Last full day of Butler orientation. Much less interesting than the day before. Learned about our homestays, got our Uni IDs, I went on a walk and took a bunch of pictures, then in the evening after dinner got coffee with some people. With awesome names.
I was the first one at breakfast. I think a lot of the people in the group are pretty preppie. Presuming this is a relatively representative sample of American college students (perhaps unlikely), that’s unexpected, for me at least. First thing today, a guy talked to us about our homestays and we found out where we’re going. I’m going to be going to Stirling, and staying with a middle-aged couple. There’s another guy from the program who I don’t know staying there with me. Then, we did lots of boring registration stuff with the Butler people. Ick. Finally, a Minister of Scottish Parliament came to talk to us, supposedly about the political climate in Scotland. He was from the Scottish Nationalist Party, so what he did have a lot to tell us about was the issue of nationalism and independence in Scotland. Interesting stuff, but not exactly as wide a picture of the political landscape as I had been expecting and hoping for. I wanted to learn what all the big issues were, instead we learned a lot about one. Oh well. I’ll be here a while; I’ll figure things out. Afterwards, we had lunch.
In our long free time before dinner, I took a leisurely walk around the city. I started at the top of the Royal Mile, and walked all the way down to the end. I personally think the new Scottish Parliament building is gorgeous. It is rather jarringly modern compared to much of the rest of the architecture in the city, though. Then I walked on up to Calton hill, the third high point in the city after Arthur’s Seat/Salisbury Crags and the Castle. There are a number of quirky monuments there. The most out-of-place-seeming is the National Monument, which was supposed to replicate the Parthenon, but only about a quarter was completed. There are several roughly cylindrical towers commemorating various people: Admiral Nelson, Robert Burns, and some random Uni professor, Dugald Stewart. Apparently he did philosophy. Who knew. But his monument’s about the same size and design as the Burns monument, and I don’t think that’s appropriate. I then descended and started walking along Princes Street, the main boulevard of the New Town (though not central to it). There was an oatmeal-thick throng of people, and all the shops were big chain stores. The street looks out over Waverley station. There’s the enormous monument to Sir Walter Scott there, right next to a brightly-lit ferris wheel that isn’t quite as tall. I kept on walking down the street, curved around the Castle, then went up the Old Town side and up to the Castle Esplanade. That’s a big courtyard area between the Castle itself and the top of the Royal Mile. I walked around there a while, realized I was very tired, and went back to my room to chill out for a bit.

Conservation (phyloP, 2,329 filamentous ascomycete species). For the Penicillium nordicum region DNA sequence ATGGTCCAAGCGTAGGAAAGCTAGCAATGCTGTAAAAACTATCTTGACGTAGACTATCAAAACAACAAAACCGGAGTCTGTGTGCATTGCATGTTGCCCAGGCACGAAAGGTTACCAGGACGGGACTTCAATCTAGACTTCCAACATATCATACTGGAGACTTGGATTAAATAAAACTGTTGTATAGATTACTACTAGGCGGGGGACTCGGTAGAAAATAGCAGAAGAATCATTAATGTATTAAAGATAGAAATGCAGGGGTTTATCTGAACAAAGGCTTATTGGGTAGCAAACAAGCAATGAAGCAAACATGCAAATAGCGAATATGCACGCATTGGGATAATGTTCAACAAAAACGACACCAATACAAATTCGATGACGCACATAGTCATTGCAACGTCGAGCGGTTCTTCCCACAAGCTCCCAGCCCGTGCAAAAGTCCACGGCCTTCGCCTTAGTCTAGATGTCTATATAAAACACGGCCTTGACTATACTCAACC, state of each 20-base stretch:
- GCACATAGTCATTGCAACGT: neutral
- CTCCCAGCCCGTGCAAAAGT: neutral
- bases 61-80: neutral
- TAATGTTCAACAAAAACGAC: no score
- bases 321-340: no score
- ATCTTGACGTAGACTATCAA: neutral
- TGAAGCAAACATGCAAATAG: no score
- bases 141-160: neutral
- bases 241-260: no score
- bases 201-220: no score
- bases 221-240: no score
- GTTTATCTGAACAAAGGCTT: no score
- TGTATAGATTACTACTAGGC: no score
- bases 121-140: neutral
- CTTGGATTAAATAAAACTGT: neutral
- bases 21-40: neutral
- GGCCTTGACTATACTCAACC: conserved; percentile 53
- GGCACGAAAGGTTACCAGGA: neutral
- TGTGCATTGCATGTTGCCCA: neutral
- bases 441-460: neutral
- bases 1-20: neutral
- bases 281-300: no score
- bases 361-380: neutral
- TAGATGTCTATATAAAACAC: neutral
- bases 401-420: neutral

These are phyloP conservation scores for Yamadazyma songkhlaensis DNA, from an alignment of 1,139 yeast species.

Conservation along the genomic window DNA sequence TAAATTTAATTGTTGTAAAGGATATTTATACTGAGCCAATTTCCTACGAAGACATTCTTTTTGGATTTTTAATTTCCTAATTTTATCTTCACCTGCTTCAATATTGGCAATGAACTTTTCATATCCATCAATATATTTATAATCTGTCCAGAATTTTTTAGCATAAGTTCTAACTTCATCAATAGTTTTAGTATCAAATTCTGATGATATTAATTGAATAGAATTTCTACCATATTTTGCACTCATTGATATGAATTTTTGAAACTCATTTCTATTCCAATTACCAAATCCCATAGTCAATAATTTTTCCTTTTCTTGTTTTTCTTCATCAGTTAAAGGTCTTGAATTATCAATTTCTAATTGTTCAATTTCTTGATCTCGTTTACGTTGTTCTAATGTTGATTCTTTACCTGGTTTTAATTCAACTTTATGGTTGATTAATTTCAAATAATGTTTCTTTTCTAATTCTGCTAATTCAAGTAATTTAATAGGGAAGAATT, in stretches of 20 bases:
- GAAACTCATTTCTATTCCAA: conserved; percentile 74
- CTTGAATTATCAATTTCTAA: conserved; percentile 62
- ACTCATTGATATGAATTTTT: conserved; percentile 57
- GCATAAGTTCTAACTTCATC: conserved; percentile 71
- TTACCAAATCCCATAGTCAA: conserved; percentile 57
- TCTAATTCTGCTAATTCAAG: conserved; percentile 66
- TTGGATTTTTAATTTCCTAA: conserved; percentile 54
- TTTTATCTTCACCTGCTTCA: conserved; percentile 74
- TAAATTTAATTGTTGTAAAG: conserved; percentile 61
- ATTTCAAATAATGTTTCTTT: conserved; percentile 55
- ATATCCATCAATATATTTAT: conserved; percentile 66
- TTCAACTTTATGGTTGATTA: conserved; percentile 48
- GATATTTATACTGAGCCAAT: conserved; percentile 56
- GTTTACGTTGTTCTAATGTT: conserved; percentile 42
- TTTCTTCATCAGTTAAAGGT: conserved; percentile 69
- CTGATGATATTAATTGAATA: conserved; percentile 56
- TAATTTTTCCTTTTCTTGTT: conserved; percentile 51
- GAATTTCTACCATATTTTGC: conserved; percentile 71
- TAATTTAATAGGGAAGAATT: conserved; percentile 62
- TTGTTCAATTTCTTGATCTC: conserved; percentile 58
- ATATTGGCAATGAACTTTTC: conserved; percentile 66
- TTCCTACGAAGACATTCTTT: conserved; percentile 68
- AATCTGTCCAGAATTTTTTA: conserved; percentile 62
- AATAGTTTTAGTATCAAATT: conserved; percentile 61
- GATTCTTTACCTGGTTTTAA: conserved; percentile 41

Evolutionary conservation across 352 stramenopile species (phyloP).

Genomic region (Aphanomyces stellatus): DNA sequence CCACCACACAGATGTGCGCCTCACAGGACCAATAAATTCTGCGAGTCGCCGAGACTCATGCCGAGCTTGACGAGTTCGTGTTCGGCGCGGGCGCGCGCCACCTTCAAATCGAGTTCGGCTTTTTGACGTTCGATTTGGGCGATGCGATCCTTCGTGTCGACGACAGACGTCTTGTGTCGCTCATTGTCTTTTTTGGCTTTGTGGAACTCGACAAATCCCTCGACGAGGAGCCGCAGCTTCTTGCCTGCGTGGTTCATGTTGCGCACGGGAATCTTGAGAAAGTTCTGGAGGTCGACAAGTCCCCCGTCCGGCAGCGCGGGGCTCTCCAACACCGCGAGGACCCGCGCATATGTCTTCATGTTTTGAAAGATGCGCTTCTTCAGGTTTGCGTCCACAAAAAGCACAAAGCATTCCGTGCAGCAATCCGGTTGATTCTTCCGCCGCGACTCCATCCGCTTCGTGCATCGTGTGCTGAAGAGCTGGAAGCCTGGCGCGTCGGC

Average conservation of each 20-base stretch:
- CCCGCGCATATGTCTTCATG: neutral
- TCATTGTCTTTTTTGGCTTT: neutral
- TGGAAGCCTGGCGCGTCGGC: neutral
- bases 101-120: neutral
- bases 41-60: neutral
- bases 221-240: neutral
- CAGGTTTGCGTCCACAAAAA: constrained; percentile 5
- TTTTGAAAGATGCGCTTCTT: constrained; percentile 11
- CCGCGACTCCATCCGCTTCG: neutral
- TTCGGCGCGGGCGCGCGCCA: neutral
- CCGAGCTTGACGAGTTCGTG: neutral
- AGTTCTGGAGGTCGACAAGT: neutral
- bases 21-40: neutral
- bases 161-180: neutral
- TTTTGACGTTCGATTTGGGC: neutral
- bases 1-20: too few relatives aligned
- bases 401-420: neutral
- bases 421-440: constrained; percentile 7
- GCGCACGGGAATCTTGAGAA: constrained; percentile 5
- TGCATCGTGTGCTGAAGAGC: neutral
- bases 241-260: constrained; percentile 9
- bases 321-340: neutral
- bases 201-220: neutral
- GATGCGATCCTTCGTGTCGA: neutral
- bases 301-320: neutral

Dinner was at a restaurant a little walk away. It was decidedly unimpressive. The food was good, but there wasn’t nearly enough for me, and we didn’t get to order stuff; it was just given to us. However, I was able to name all ten or so people at my table, which was an accomplishment. Again, I sat next to the people I don’t like, or rather, they sat next to me. Maybe they like me. I don’t think so. Who knows. Only one more day after this one.
After dinner and a spell in my room, I went out and happened to meet up with some people from the program. We went to a coffee shop across the street. There were four of them. The one guy, Keith, I had met several times before. Economics at Whitman College in Washington state. The other three, though, I had never met, and they have the AWESOMEST names. Henny is a computer science major at Wesleyan. Z-Z and Rogan are both English majors and Rugby players at Bowdoin. Aren’t those delicious names? And they’re all their actual names, Z-Z being a nickname for Alexandra (long story). Anyway, all four of them are really nice. It was fun, even though the caffe machiatto I had (cheapest thing short of an espresso shot on the menu) happened to BE basically an espresso shot. Oh well. Sugar can make even the most bitter of caffeinated beverages palatable to my pampered tongue. Afterwards, I stayed up and did a lot of computer stuff, then went to bed.